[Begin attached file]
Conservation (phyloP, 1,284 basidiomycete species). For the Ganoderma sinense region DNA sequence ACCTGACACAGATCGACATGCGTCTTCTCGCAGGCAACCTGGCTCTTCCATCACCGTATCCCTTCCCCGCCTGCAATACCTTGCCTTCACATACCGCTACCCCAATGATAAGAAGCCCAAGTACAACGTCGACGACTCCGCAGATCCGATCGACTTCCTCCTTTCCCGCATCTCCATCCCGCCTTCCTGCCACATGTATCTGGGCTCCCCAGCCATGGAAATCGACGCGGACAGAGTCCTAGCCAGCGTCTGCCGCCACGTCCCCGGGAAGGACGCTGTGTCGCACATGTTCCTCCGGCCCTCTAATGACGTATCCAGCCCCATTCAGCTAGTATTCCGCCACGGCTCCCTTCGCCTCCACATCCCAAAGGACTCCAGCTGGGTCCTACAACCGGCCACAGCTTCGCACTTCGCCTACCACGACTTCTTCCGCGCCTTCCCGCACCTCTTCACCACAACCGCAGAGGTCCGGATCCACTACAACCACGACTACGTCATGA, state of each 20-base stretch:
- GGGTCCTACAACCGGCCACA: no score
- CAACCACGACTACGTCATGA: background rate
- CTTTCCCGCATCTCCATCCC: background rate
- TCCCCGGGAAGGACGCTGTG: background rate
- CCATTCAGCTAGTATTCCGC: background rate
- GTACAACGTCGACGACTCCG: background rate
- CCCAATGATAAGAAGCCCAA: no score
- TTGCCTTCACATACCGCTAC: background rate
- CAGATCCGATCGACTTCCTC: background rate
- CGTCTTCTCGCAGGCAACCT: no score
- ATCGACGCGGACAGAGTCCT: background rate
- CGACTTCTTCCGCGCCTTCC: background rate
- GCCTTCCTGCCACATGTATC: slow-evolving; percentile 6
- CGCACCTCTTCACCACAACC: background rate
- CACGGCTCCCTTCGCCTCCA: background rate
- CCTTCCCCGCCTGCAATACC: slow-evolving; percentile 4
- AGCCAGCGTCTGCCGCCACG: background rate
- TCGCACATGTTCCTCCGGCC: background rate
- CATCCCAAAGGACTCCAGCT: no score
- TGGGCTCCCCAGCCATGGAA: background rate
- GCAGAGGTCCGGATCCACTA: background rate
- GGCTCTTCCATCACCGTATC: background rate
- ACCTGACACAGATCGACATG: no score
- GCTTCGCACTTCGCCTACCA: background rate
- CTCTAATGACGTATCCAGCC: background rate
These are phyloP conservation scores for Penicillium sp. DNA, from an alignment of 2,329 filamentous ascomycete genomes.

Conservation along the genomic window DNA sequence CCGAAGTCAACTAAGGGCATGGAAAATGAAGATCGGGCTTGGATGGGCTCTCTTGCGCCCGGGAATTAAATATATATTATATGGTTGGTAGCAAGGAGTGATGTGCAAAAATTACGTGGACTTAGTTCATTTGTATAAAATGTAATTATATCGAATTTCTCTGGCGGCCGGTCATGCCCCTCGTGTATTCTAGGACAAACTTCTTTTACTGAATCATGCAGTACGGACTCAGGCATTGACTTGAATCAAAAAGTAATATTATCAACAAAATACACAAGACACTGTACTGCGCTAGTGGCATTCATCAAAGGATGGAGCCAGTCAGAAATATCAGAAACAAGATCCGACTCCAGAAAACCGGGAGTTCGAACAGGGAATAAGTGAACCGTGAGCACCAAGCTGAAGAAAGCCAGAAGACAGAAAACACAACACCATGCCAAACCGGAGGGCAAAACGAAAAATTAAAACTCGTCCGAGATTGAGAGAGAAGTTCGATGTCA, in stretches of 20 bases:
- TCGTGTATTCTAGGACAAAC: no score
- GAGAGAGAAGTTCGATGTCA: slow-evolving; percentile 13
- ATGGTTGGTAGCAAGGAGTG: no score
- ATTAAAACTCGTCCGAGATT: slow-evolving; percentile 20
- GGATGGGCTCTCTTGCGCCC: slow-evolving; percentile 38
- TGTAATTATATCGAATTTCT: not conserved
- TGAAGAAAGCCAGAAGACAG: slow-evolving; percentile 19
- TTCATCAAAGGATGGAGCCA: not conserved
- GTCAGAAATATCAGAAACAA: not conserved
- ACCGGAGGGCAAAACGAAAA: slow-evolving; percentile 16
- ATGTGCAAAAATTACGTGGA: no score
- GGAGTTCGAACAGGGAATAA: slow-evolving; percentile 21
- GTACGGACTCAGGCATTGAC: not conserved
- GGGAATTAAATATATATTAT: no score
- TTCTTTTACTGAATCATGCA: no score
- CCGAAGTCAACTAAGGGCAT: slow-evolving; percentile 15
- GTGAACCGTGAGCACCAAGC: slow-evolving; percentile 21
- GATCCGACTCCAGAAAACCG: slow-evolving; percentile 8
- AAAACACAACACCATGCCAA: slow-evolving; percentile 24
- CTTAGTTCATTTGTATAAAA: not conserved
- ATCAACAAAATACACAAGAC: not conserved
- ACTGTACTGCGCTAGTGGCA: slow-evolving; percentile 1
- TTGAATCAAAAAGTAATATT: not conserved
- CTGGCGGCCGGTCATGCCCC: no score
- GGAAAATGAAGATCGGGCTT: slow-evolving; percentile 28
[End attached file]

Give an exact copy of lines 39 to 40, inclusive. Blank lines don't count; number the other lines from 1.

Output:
- ATGTGCAAAAATTACGTGGA: no score
- GGAGTTCGAACAGGGAATAA: slow-evolving; percentile 21